The Barbera Grape Variety

Barbera is a historic grape variety from Piemonte (Italy) and the most extensively cultivated. There is no indication of where the grape originated; however, the hills of Monferrato are often regarded as its native home. Although there are texts that reportedly relate to the Barbera grape variety dating back to the early 16th century, the first reliable mention of Barbera is from the 18th century. Some say that Barbera’s lack of affinity with other Piemontese grape varieties, as well as the absence of earlier historical documents, suggest that it originated elsewhere. There is currently no scientific response to this question.

Barbera gained popularity following the phylloxera crisis, when producers were focused on productivity and flexibility, which are essential characteristics of this grape variety. However, it has additional benefits as well. For example, it is a late-ripening grape variety that keeps a surprising amount of acidity even when completely ripe. This grape variety is known for its strong acidity, deep color, brilliant red cherry fruit tastes, and minimal tannins.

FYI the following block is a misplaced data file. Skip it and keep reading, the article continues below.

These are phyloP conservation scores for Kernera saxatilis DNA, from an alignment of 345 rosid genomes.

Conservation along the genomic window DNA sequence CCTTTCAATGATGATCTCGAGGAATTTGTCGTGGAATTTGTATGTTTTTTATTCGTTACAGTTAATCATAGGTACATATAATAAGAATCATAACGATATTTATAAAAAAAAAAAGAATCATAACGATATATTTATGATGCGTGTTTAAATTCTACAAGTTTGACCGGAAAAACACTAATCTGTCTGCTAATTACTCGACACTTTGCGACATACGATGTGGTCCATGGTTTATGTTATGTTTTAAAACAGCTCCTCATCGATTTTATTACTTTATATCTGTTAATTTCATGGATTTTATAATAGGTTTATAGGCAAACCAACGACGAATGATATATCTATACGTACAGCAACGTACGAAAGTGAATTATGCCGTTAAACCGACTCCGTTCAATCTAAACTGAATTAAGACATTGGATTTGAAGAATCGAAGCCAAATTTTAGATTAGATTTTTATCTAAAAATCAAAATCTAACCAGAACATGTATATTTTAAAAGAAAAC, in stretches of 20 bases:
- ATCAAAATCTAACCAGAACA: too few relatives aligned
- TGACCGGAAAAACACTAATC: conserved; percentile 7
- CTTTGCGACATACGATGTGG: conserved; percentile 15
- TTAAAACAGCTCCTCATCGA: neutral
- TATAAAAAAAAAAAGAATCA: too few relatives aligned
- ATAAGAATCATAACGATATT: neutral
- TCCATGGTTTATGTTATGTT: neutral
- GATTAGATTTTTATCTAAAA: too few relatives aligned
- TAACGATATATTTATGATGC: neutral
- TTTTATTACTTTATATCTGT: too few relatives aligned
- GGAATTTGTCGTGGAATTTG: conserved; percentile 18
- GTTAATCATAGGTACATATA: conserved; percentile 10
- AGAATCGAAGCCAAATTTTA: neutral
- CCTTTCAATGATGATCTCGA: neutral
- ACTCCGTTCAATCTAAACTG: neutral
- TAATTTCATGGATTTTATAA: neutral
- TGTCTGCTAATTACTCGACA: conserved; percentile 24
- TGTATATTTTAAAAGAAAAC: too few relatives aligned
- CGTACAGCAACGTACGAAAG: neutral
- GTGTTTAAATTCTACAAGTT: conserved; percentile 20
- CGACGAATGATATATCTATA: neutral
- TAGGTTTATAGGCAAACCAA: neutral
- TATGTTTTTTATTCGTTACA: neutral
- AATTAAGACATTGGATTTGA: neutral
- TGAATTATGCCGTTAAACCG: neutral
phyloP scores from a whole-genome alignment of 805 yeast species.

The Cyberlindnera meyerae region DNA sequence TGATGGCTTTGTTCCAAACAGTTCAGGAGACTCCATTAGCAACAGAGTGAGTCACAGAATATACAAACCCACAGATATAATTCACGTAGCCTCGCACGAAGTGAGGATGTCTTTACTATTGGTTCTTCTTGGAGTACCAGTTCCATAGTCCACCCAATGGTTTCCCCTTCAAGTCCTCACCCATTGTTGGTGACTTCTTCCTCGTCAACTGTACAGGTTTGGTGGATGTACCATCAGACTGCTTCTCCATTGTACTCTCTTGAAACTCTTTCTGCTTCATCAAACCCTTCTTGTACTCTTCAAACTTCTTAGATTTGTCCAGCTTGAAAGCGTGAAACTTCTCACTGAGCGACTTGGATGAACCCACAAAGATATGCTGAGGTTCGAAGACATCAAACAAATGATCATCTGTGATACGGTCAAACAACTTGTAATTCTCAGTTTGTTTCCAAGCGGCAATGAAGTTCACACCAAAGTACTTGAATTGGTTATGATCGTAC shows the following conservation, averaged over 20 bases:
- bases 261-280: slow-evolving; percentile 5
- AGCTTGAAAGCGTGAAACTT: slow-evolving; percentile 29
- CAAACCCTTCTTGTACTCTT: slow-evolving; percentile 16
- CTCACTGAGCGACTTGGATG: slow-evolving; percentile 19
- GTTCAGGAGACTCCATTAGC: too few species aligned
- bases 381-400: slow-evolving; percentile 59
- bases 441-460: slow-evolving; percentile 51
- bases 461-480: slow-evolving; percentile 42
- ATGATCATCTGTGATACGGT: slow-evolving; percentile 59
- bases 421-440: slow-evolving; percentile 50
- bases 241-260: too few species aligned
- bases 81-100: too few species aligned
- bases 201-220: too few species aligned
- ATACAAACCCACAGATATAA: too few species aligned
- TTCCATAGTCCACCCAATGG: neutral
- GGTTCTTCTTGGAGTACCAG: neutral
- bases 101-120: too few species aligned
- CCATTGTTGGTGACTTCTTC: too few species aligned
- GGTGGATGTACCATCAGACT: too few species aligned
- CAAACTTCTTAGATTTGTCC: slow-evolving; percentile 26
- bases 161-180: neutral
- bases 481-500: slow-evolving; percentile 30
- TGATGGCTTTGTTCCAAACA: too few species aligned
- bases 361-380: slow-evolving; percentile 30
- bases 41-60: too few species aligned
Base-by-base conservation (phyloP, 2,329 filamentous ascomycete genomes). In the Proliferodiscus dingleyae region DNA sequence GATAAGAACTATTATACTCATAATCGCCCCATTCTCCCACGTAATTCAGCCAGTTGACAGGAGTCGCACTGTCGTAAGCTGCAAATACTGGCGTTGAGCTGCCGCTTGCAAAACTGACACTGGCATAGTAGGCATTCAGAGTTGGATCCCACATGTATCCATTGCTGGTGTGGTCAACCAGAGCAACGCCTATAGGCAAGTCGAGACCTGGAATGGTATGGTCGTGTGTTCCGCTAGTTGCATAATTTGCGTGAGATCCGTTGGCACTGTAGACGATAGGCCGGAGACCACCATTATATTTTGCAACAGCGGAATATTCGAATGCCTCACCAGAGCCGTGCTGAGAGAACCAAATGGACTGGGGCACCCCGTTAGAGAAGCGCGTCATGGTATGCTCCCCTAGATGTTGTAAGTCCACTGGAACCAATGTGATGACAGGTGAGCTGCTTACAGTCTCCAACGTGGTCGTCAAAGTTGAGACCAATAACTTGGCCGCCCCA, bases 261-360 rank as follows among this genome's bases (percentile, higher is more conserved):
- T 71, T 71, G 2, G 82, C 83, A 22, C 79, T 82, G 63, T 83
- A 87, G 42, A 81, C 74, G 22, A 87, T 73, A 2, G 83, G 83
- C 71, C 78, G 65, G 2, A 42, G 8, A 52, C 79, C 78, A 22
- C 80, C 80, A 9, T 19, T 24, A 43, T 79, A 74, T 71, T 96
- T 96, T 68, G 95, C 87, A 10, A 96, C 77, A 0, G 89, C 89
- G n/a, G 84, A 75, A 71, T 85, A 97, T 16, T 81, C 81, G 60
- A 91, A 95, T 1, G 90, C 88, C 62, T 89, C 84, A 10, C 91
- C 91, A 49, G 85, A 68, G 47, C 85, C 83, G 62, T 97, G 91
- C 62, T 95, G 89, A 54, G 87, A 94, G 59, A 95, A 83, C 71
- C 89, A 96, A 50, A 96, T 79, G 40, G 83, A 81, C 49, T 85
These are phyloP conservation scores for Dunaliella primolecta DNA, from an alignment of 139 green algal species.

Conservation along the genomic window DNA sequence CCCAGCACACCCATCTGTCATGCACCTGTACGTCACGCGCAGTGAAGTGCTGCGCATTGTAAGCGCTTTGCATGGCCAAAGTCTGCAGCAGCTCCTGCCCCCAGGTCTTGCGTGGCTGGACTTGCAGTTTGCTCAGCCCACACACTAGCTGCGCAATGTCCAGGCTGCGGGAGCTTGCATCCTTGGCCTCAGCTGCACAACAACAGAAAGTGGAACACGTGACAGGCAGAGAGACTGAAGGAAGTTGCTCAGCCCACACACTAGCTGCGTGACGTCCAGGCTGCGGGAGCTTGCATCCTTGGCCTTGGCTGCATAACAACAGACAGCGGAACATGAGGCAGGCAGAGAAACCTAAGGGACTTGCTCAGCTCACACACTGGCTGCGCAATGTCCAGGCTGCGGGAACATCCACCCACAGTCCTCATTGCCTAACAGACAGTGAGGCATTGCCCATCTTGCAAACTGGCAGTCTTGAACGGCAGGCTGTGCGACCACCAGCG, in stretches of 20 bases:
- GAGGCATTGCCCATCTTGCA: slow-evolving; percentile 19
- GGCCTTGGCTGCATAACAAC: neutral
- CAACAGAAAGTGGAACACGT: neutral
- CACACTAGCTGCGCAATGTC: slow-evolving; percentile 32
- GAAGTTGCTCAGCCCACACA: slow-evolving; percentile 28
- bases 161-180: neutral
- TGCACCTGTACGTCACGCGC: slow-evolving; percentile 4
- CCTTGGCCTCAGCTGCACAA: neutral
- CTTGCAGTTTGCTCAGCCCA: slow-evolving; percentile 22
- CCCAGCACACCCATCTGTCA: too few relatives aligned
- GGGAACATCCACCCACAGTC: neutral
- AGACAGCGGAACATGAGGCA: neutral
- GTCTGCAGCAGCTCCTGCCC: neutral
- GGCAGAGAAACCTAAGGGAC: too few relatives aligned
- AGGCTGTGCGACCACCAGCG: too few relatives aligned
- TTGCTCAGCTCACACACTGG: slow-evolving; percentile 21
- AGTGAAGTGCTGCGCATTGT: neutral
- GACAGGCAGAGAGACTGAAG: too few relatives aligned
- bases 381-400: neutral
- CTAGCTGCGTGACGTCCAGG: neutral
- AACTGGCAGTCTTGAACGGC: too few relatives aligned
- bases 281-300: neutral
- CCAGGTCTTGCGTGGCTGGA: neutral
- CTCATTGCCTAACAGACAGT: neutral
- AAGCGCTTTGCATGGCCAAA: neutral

Traditional Barbera made wines produced in Piemonte are straightforward, refreshing, and fruity. They are particularly food-friendly and rivals with Dolcetto as Piemonte’s most popular everyday wine.

However, since the 1980s, the Barbera has undergone a dramatic shift. Lower yields, picked fruit that is completely ripe (or perhaps overripe), and the use of modest new oak barrels have transformed this rather ordinary wine into a magnificent wine with some aging potential.

Barbera has a remarkable affinity with oak, particularly new oak barriques. The wood adds tannins that Barbera lacks naturally, reduces its intense acidity, and improves the wine’s overall structure and balance. The flavors and scents of toast and vanilla associated with oak aging complement the grape variety’s predominant qualities. It also makes the wines rounder, softer, and more complex, as well as allow them to be aged in the bottle for a period of time.

However, it is to be noted that Barbera has less ageing potential than Nebbiolo.

Naturally, some wine estates continue to choose the traditional huge neutral oak casks, while others prefer stainless steel. Some even use a combination of aging methods. All of these possibilities produce a diverse spectrum of styles.

Follow me on my Social Media

Wine is a gourmet treasure, do not abuse alcohol!

None of this content has been sponsored

I did not receive any gifts or free samples that could be related to this article